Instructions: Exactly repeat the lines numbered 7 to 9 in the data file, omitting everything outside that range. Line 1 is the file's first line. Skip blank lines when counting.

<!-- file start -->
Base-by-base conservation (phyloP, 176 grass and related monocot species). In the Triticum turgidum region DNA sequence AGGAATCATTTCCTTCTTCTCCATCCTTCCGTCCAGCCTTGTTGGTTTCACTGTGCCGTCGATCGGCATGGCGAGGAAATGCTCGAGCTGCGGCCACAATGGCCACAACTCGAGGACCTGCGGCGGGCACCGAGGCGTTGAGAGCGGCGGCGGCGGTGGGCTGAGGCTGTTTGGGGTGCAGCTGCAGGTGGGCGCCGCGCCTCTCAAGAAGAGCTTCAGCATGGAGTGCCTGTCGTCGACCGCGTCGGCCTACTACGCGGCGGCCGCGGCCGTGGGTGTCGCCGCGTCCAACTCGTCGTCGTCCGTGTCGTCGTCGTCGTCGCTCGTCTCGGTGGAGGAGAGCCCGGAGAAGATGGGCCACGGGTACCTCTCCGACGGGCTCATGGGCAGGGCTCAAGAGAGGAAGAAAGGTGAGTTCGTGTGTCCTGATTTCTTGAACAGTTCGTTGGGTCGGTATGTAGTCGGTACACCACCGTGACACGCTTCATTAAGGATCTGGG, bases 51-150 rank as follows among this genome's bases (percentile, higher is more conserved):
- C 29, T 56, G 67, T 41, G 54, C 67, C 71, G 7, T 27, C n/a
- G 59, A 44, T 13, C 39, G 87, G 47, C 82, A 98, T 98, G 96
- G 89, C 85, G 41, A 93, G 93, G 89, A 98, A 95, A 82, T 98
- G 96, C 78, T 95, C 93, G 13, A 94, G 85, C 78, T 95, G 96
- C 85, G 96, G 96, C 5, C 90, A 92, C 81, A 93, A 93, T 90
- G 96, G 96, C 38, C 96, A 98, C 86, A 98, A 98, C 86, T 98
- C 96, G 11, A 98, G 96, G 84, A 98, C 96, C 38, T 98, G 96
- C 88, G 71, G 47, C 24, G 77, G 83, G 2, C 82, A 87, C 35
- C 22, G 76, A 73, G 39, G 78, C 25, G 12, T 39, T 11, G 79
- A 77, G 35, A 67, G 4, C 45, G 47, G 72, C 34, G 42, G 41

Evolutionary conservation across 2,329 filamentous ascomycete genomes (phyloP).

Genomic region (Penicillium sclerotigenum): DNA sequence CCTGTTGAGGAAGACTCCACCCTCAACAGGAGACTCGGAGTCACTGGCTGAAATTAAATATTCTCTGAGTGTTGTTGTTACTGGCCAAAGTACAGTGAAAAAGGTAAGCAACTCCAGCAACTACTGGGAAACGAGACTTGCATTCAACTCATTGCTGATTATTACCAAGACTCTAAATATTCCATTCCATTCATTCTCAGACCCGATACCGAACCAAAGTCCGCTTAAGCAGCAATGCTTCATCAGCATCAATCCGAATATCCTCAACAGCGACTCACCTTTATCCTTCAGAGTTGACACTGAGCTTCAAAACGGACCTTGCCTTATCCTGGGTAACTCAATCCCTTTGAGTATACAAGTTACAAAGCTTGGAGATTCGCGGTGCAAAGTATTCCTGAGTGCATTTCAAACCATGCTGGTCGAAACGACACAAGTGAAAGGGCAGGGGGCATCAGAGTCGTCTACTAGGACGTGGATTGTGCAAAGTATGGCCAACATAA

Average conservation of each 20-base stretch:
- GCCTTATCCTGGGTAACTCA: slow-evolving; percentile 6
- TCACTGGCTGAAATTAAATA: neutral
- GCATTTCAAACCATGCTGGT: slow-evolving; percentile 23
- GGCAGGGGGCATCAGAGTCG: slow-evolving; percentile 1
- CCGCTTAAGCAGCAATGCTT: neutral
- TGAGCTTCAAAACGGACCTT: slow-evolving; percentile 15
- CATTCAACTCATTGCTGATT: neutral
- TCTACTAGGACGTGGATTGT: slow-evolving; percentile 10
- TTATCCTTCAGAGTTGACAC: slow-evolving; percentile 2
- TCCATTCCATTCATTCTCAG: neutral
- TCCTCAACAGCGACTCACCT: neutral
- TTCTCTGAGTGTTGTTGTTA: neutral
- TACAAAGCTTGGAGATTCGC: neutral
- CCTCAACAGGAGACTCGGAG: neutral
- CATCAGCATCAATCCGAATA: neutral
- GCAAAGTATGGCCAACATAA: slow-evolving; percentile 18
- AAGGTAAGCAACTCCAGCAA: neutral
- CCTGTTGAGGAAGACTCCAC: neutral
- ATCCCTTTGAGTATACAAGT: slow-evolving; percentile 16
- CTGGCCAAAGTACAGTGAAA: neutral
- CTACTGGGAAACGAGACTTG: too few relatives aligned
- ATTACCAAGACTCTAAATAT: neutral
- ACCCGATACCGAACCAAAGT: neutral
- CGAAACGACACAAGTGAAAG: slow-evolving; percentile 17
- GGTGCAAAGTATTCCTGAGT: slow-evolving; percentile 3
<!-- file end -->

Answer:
- G 96, G 96, C 38, C 96, A 98, C 86, A 98, A 98, C 86, T 98
- C 96, G 11, A 98, G 96, G 84, A 98, C 96, C 38, T 98, G 96
- C 88, G 71, G 47, C 24, G 77, G 83, G 2, C 82, A 87, C 35